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Mental health in music

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Mental health in music

Have you ever listened to a song and strongly related to the words or the music? It can be comforting to hear someone else express emotions that reflect how you are feeling or what you are thinking.

Music is powerful and very personal. It can affect our emotions, motivate or comfort us, and above all give us pleasure! Music plays a major part in people’s lives. And for many their musical tastes and interests are strongly tied to their sense of identity.

Music can be an effective way to make us feel happy or improve our mood. Here are three ways you can use music to support your mental health and wellbeing.

  1. Share music with friends

    Many people get a sense of pleasure when they share music with others. This can be a great way to improve mood and feel connected. You could go to a music concert with some friends. Or start a music-sharing group (similar to a book club), where you introduce music to each other and discuss your reactions.

  2. Make music

    This can have a positive impact on your mood and sense of wellbeing. Making music with others is also a great way to feel connected. If you’re worried about your musical ability, drumming groups are a great way to express your feelings without words.

    You can look for music groups in your community. Informal drumming, or singing groups, do not require experience or ongoing commitment. Alternatively, you can develop your skills in a group lesson, like a ukulele group. A great place to start is Meetup.com, an online bulletin board, where people advertise events and catch-ups in your community around specific interests.

  3. Create playlists for different moods and needs

    Listening to music is a good way to regulate your emotions. You can make different playlists (or a mixed tape if you are feeling old school) for different purposes. Think about the music you find helpful when you are in certain moods. Put these songs into a ‘mood playlist’, and play it when you need support. Playlists can include:

    – Relaxation: Music you find calming. Play when you feel anxious, agitated, having trouble sleeping, or if you need a break from ruminating thoughts.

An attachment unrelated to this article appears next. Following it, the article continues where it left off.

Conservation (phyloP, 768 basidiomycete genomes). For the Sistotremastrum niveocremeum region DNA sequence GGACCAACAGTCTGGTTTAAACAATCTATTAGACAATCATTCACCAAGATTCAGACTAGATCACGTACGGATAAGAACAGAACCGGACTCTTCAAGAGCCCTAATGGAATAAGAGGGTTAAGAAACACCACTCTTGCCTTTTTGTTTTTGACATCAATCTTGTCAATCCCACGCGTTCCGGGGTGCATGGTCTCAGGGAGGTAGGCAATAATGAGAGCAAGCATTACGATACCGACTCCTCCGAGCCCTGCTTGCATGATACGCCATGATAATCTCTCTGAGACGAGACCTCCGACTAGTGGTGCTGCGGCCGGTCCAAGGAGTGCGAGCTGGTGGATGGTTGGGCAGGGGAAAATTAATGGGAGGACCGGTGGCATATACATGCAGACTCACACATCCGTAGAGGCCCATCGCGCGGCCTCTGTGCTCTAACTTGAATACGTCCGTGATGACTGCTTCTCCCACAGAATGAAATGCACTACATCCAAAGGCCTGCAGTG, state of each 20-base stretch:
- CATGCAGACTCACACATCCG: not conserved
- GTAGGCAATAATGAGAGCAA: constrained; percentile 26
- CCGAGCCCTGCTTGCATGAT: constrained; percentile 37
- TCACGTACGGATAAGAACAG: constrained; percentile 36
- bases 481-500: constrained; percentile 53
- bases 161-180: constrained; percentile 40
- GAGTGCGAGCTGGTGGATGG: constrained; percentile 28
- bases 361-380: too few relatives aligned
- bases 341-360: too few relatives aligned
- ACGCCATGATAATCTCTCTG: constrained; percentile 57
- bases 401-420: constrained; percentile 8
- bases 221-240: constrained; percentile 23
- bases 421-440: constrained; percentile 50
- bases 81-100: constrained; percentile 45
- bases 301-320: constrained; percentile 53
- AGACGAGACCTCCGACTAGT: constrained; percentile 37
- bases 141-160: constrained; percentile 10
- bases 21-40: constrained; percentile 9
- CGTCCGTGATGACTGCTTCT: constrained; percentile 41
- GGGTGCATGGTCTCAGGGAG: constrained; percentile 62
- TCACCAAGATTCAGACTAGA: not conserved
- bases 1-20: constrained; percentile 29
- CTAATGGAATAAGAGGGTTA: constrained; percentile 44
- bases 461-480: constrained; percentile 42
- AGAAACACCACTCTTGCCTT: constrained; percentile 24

– Put a smile on your dial: Your favourite songs that put you in a good mood, or remind you of fun times. Put this on when you need to lift your mood.
    – Confidence boosters: Songs with a great message and good beat. These will help remind you of your own abilities and strengths.
    – Movers and shakers: Energising and motivational songs, such as upbeat tunes or karaoke favourites. This music will help you soldier on, even when you feel indifferent or fatigued. Great to play when doing household chores, or attempting a difficult workout at the gym.
    Someone gets me: Songs that help externalise and validate your feelings. It can be comforting to hear someone else express emotions that reflect how you are feeling, or what you are thinking. But take care when listening to this music! Ensure it does not prolong or exacerbate your low mood, or unhelpful thoughts!

Unhealthy uses of music

Research has shown that for some people music may cause unpleasant emotions and prolong low mood and negative thoughts. It is therefore important to think about how you use music when experiencing a low mood or symptoms of a mental illness.

You need to be aware of the affect music has on your state of mind. If it tends to prolong negative thinking, exacerbate low mood, incite feelings of anger, or make you feel overwhelmed, then you need to be careful.

When this happens try choosing mood lifting music, rather than songs that match your feelings. Engage your usual self-care strategies. And if you continue to struggle, seek professional support.

And don’t forget that it's all about what you find enjoyable, meaningful, and helpful. So make a playlist, listen to music, join a music group, or maybe even write a song!

Lisa-Marie is a Registered Music Therapist (RMT) and Provisional Psychologist. She has experience working in mental health in acute care, rehabilitation, and grief and loss.

She hosted an online discussion about music therapy on SANE Forums. The discussion is now closed but you can still browse the conversation.

Want to know more about music therapy?

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